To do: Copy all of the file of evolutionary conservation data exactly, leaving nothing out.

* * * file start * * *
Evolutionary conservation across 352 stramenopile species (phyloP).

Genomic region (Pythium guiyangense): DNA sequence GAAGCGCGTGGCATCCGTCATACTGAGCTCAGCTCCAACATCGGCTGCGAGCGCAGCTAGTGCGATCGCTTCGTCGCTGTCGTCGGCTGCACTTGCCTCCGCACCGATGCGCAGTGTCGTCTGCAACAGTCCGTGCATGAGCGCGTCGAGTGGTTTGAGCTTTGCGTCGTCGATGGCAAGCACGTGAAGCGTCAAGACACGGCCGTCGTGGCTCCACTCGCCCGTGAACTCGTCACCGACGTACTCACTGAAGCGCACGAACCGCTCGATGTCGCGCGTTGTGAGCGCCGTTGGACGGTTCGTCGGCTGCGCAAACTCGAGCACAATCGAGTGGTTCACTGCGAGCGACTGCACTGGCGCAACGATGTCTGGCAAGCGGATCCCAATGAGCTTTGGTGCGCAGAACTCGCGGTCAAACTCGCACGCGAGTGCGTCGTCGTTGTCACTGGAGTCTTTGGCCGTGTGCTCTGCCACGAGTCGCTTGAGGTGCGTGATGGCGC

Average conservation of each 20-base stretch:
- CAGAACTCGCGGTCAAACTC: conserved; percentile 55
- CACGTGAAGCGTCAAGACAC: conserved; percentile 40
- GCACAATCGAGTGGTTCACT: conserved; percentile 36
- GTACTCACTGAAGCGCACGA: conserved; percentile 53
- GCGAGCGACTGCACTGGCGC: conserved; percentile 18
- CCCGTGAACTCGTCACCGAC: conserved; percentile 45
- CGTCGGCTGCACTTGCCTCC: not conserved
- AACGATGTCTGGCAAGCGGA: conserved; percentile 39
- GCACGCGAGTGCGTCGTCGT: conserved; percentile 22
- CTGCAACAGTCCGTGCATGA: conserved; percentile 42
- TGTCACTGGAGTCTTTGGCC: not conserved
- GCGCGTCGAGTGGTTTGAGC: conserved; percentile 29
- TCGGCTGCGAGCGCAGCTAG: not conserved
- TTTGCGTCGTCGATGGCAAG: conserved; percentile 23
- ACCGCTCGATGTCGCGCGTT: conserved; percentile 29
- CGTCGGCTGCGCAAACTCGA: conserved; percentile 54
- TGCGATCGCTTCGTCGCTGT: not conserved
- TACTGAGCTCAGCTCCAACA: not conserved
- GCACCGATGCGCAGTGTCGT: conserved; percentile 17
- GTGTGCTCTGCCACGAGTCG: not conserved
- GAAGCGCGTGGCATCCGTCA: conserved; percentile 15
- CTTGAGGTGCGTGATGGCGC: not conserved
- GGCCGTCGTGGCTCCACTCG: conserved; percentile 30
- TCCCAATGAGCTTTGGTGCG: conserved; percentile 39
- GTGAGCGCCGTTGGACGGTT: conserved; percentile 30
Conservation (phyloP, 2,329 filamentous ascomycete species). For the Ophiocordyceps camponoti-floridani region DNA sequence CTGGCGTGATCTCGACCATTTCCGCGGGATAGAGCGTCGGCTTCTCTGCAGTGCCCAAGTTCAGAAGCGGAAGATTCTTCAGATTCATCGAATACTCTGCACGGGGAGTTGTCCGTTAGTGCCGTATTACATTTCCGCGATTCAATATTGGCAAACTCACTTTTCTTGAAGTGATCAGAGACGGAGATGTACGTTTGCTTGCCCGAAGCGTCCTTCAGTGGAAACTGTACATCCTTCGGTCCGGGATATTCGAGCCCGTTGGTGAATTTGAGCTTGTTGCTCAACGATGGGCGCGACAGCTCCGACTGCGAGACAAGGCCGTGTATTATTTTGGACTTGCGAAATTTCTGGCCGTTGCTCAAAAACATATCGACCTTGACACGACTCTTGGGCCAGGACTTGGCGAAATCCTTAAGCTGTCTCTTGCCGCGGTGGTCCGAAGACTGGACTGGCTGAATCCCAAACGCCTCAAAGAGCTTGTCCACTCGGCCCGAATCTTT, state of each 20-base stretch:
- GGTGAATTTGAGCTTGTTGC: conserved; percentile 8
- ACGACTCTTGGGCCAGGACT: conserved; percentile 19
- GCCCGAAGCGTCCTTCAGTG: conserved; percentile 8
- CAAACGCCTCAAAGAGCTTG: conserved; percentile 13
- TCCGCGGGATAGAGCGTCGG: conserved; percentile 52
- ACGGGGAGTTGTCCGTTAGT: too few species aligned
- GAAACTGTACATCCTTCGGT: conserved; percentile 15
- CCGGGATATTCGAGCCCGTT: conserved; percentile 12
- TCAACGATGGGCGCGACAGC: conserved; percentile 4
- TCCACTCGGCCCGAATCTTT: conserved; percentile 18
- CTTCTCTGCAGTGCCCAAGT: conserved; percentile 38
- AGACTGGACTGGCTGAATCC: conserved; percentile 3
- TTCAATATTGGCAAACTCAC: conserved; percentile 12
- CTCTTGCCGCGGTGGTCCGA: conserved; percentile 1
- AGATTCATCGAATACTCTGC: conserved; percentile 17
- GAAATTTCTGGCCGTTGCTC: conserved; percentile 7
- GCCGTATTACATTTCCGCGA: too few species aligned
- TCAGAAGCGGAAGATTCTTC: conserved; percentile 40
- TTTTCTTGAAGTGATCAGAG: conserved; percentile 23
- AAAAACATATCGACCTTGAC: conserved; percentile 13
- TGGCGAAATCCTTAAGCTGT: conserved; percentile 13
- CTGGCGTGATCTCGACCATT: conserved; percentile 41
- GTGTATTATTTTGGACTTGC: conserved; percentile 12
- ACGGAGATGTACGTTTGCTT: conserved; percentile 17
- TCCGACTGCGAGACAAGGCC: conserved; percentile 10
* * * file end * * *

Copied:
Evolutionary conservation across 352 stramenopile species (phyloP).

Genomic region (Pythium guiyangense): DNA sequence GAAGCGCGTGGCATCCGTCATACTGAGCTCAGCTCCAACATCGGCTGCGAGCGCAGCTAGTGCGATCGCTTCGTCGCTGTCGTCGGCTGCACTTGCCTCCGCACCGATGCGCAGTGTCGTCTGCAACAGTCCGTGCATGAGCGCGTCGAGTGGTTTGAGCTTTGCGTCGTCGATGGCAAGCACGTGAAGCGTCAAGACACGGCCGTCGTGGCTCCACTCGCCCGTGAACTCGTCACCGACGTACTCACTGAAGCGCACGAACCGCTCGATGTCGCGCGTTGTGAGCGCCGTTGGACGGTTCGTCGGCTGCGCAAACTCGAGCACAATCGAGTGGTTCACTGCGAGCGACTGCACTGGCGCAACGATGTCTGGCAAGCGGATCCCAATGAGCTTTGGTGCGCAGAACTCGCGGTCAAACTCGCACGCGAGTGCGTCGTCGTTGTCACTGGAGTCTTTGGCCGTGTGCTCTGCCACGAGTCGCTTGAGGTGCGTGATGGCGC

Average conservation of each 20-base stretch:
- CAGAACTCGCGGTCAAACTC: conserved; percentile 55
- CACGTGAAGCGTCAAGACAC: conserved; percentile 40
- GCACAATCGAGTGGTTCACT: conserved; percentile 36
- GTACTCACTGAAGCGCACGA: conserved; percentile 53
- GCGAGCGACTGCACTGGCGC: conserved; percentile 18
- CCCGTGAACTCGTCACCGAC: conserved; percentile 45
- CGTCGGCTGCACTTGCCTCC: not conserved
- AACGATGTCTGGCAAGCGGA: conserved; percentile 39
- GCACGCGAGTGCGTCGTCGT: conserved; percentile 22
- CTGCAACAGTCCGTGCATGA: conserved; percentile 42
- TGTCACTGGAGTCTTTGGCC: not conserved
- GCGCGTCGAGTGGTTTGAGC: conserved; percentile 29
- TCGGCTGCGAGCGCAGCTAG: not conserved
- TTTGCGTCGTCGATGGCAAG: conserved; percentile 23
- ACCGCTCGATGTCGCGCGTT: conserved; percentile 29
- CGTCGGCTGCGCAAACTCGA: conserved; percentile 54
- TGCGATCGCTTCGTCGCTGT: not conserved
- TACTGAGCTCAGCTCCAACA: not conserved
- GCACCGATGCGCAGTGTCGT: conserved; percentile 17
- GTGTGCTCTGCCACGAGTCG: not conserved
- GAAGCGCGTGGCATCCGTCA: conserved; percentile 15
- CTTGAGGTGCGTGATGGCGC: not conserved
- GGCCGTCGTGGCTCCACTCG: conserved; percentile 30
- TCCCAATGAGCTTTGGTGCG: conserved; percentile 39
- GTGAGCGCCGTTGGACGGTT: conserved; percentile 30
Conservation (phyloP, 2,329 filamentous ascomycete species). For the Ophiocordyceps camponoti-floridani region DNA sequence CTGGCGTGATCTCGACCATTTCCGCGGGATAGAGCGTCGGCTTCTCTGCAGTGCCCAAGTTCAGAAGCGGAAGATTCTTCAGATTCATCGAATACTCTGCACGGGGAGTTGTCCGTTAGTGCCGTATTACATTTCCGCGATTCAATATTGGCAAACTCACTTTTCTTGAAGTGATCAGAGACGGAGATGTACGTTTGCTTGCCCGAAGCGTCCTTCAGTGGAAACTGTACATCCTTCGGTCCGGGATATTCGAGCCCGTTGGTGAATTTGAGCTTGTTGCTCAACGATGGGCGCGACAGCTCCGACTGCGAGACAAGGCCGTGTATTATTTTGGACTTGCGAAATTTCTGGCCGTTGCTCAAAAACATATCGACCTTGACACGACTCTTGGGCCAGGACTTGGCGAAATCCTTAAGCTGTCTCTTGCCGCGGTGGTCCGAAGACTGGACTGGCTGAATCCCAAACGCCTCAAAGAGCTTGTCCACTCGGCCCGAATCTTT, state of each 20-base stretch:
- GGTGAATTTGAGCTTGTTGC: conserved; percentile 8
- ACGACTCTTGGGCCAGGACT: conserved; percentile 19
- GCCCGAAGCGTCCTTCAGTG: conserved; percentile 8
- CAAACGCCTCAAAGAGCTTG: conserved; percentile 13
- TCCGCGGGATAGAGCGTCGG: conserved; percentile 52
- ACGGGGAGTTGTCCGTTAGT: too few species aligned
- GAAACTGTACATCCTTCGGT: conserved; percentile 15
- CCGGGATATTCGAGCCCGTT: conserved; percentile 12
- TCAACGATGGGCGCGACAGC: conserved; percentile 4
- TCCACTCGGCCCGAATCTTT: conserved; percentile 18
- CTTCTCTGCAGTGCCCAAGT: conserved; percentile 38
- AGACTGGACTGGCTGAATCC: conserved; percentile 3
- TTCAATATTGGCAAACTCAC: conserved; percentile 12
- CTCTTGCCGCGGTGGTCCGA: conserved; percentile 1
- AGATTCATCGAATACTCTGC: conserved; percentile 17
- GAAATTTCTGGCCGTTGCTC: conserved; percentile 7
- GCCGTATTACATTTCCGCGA: too few species aligned
- TCAGAAGCGGAAGATTCTTC: conserved; percentile 40
- TTTTCTTGAAGTGATCAGAG: conserved; percentile 23
- AAAAACATATCGACCTTGAC: conserved; percentile 13
- TGGCGAAATCCTTAAGCTGT: conserved; percentile 13
- CTGGCGTGATCTCGACCATT: conserved; percentile 41
- GTGTATTATTTTGGACTTGC: conserved; percentile 12
- ACGGAGATGTACGTTTGCTT: conserved; percentile 17
- TCCGACTGCGAGACAAGGCC: conserved; percentile 10